NAN JOHNSON, DAVISON AREA HISTORICAL SOCIETY: If there was an issue that he did not agree with, if he felt that someone was being treated negatively, he was never afraid to stand up and speak for what he believed in.

MACHLER: At age 18, Moore put his words into action. He ran for Davison's school board.

MOORE: I basically had you know, one position which was fire the principal. Actually fire the principle and assistant principle, I guess there was two positions I had. And I won. And within nine months the principle and assistant principle turned in their resignations. I thought geez, you know this didn't take long, and I'm still 18. You know I thought, I learned at an early age that maybe you can affect change by not having to do a whole lot.

MACHLER: Moore flirted briefly with college, then at age 22, started his own independent newspaper, "The Flint Voice".

MOORE: I really saw the mission of the paper to stay on top of General Motors, inform the people what it was doing to the town, and encourage people to think about other issues too that were not being covered in the traditional news media.

ED BRADLEY, FLINT JOURNAL: It had kind of a reputation as a muckraking paper I guess in the eyes of the establishment here in town. Really raised a lot of eyebrows, and brought up a lot of issues and did start up some controversy.

MACHLER: After a decade working on "The Voice," Moore moved to San Francisco to become editor of the left wing magazine, "Mother Jones."

MOORE: They liked what I was doing in "Flint," and they were like how would you like to do this on a national level? And I thought wow, what a great opportunity to you know, cover these issues and say the things I wanted to say, but with a much larger audience.

MACHLER: His first issue was well received. And featured an autoworker on the cover. But after just four months, Moore was fired. He said for ideological reasons. The publisher said for job performance. Moore's national platform was gone.

When PEOPLE IN THE NEWS continues.

MOORE: I'm back home in Flint, and you know, I'm depressed, I'm getting $99 a week on unemployment, not knowing what to do.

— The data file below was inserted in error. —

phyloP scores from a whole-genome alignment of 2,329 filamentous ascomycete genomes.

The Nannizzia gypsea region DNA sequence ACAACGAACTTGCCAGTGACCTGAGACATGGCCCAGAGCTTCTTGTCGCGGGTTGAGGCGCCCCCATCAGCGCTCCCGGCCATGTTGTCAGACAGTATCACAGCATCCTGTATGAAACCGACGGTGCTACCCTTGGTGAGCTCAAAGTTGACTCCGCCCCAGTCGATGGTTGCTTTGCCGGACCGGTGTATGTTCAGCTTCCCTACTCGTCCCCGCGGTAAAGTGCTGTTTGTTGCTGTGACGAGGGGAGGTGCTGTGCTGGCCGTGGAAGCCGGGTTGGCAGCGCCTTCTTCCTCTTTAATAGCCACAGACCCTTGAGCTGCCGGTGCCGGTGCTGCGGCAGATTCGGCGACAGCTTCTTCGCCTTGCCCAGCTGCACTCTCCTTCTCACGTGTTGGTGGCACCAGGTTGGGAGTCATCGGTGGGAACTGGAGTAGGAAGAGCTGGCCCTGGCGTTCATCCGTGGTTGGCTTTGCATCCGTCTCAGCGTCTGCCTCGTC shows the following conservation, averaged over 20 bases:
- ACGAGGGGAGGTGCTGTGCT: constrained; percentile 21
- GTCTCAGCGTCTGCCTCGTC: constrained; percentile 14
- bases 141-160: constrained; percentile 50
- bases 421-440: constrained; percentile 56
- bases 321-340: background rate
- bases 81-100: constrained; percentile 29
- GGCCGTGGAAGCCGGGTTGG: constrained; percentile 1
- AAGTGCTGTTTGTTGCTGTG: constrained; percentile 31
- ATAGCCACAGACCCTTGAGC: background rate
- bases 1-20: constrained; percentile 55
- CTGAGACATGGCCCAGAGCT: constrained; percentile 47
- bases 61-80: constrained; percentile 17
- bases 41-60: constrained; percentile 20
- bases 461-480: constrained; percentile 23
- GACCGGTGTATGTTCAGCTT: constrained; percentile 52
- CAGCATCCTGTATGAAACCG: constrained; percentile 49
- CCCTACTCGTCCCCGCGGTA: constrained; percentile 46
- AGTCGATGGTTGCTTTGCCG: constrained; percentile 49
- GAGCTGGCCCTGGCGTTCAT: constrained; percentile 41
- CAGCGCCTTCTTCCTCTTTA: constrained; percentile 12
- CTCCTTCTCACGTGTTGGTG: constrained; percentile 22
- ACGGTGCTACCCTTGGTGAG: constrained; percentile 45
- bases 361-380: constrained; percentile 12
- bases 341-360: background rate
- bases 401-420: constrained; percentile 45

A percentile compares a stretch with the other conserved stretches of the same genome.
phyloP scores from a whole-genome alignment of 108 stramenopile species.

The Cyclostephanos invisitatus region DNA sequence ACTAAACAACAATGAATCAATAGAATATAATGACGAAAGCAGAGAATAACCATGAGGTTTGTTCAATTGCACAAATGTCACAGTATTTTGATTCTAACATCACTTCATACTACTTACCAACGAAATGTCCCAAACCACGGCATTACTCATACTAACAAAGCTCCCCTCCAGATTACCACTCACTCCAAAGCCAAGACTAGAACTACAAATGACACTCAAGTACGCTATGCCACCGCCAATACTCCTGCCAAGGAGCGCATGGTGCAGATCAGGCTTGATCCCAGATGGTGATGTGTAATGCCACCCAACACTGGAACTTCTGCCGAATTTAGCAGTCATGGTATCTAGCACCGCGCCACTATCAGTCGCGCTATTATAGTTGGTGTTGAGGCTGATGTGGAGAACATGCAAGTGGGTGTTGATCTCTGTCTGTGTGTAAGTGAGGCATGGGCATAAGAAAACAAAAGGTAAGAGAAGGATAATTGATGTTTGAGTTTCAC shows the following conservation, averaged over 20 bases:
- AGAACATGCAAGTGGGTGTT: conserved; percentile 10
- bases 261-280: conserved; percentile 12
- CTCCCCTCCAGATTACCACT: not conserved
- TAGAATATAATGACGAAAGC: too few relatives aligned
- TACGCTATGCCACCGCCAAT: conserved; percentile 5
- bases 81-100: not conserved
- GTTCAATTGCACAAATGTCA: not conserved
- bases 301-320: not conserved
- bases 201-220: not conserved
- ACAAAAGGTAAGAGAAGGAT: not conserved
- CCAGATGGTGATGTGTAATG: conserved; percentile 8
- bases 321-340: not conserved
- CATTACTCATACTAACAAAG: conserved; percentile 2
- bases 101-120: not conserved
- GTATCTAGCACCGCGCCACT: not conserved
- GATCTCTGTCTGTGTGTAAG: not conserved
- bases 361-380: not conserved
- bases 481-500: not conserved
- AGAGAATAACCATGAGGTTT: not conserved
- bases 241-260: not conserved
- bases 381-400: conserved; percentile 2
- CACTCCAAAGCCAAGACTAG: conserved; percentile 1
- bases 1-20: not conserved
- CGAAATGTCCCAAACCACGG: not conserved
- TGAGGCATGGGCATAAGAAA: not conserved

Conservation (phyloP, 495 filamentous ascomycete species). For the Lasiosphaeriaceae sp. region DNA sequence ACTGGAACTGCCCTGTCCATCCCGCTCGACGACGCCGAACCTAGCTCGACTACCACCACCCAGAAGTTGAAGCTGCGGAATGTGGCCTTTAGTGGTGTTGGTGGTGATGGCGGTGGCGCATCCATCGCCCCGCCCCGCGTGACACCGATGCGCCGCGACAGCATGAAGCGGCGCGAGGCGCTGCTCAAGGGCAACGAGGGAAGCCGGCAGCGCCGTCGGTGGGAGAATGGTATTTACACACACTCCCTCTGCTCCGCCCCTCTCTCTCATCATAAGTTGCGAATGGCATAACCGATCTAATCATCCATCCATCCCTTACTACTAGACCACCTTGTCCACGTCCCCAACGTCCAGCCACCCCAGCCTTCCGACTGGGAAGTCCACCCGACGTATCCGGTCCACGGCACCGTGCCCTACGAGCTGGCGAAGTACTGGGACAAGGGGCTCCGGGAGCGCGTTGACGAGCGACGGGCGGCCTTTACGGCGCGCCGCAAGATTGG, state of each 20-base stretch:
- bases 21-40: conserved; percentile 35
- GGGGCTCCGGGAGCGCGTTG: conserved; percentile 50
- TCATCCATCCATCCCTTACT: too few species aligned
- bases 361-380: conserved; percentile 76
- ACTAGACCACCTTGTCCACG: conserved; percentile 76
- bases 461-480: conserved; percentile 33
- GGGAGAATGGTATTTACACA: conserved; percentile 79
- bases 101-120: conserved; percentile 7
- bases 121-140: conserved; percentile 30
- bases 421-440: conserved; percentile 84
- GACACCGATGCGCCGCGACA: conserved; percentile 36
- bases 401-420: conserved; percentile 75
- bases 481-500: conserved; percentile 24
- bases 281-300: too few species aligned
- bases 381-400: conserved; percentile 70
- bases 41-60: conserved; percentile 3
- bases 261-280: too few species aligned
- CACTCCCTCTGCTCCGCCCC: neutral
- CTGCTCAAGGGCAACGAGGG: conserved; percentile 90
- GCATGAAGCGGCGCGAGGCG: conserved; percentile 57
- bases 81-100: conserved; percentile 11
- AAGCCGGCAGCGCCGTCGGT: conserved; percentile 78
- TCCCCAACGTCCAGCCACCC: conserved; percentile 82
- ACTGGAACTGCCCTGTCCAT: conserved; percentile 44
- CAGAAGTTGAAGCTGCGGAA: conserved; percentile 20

MACHLER: Down and out in Flint, Michigan.



MOORE: Everybody should get fired at least once in their life. It's a life affirming experience.

MACHLER: In 1986, Michael Moore had lost his national voice as editor of "Mother Jones" magazine. He returned home to Flint, Michigan, where he saw General Motors laying off thousands of workers, and a town on the decline.

JOHNSON: People were losing their jobs. People that had worked for years and years for General Motors all of the sudden didn't have a job. They had families to take care of.

MOORE: I couldn't believe that a time that GM was still posting these big profits, that they would be doing this to the town. And so I just decided I had to do something.

UNIDENTIFIED MALE: Can you hear me? UNIDENTIFIED MALE: We're rolling.

MOORE: Hi, I'm Michael Moore.

MACHLER: What Moore did was make "Roger and Me," a documentary about Flint's difficult times.

GIBBS: He'd been through a very difficult period of time. And he was just obsessed with making this movie, and telling the story of Flint.

MACHLER: Moore was a novice filmmaker, learning his craft through trial and error.

MOORE: I knew nothing. I learned that a tripod about maybe a year into the movie was a good idea, because it kept the camera steady.

UNIDENTIFIED FEMALE: Where are you guys going?

MOORE: Oh, we're going up to the 14th floor.

UNIDENTIFIED FEMALE: Do you have an appointment?

MOORE: No we're going to try to see (UNINTELLIGIBLE).


MACHLER: The movie showed more on a personal quest to find General Motors CEO Roger Smith, and ask him why General Motors was eliminating jobs in Flint. It also became a social commentary on what Moore saw as corporate greed in America's economic ills.

MOORE: We lived in the wealthiest country in the world. And Flint is the hometown of the wealthiest corporation in the world. Why are they closing factories at a time when there's you know, making $5 billion in profits.

OWEN GLEIBERMAN, FILM CRITIC, ENTERTAINMENT WEEKLY: Well, Michael Moore invented his whole style. And "Roger and Me," of stalking CEOs. Michael Moore comes on as the fearless proletariat with a camera who's going to get the truth.

MACHLER: The film was shot for just $250,000.

BRADLEY: Michael actually said at the time that he felt he would be lucky if this movie could be -- if they put up a sheet in the union hall somewhere. And he could show this movie, and take it around in a van.

MACHLER: But instead, it became a surprise hit at film festivals. It was released nationwide. And at the time, was the highest grossing merit of documentary ever.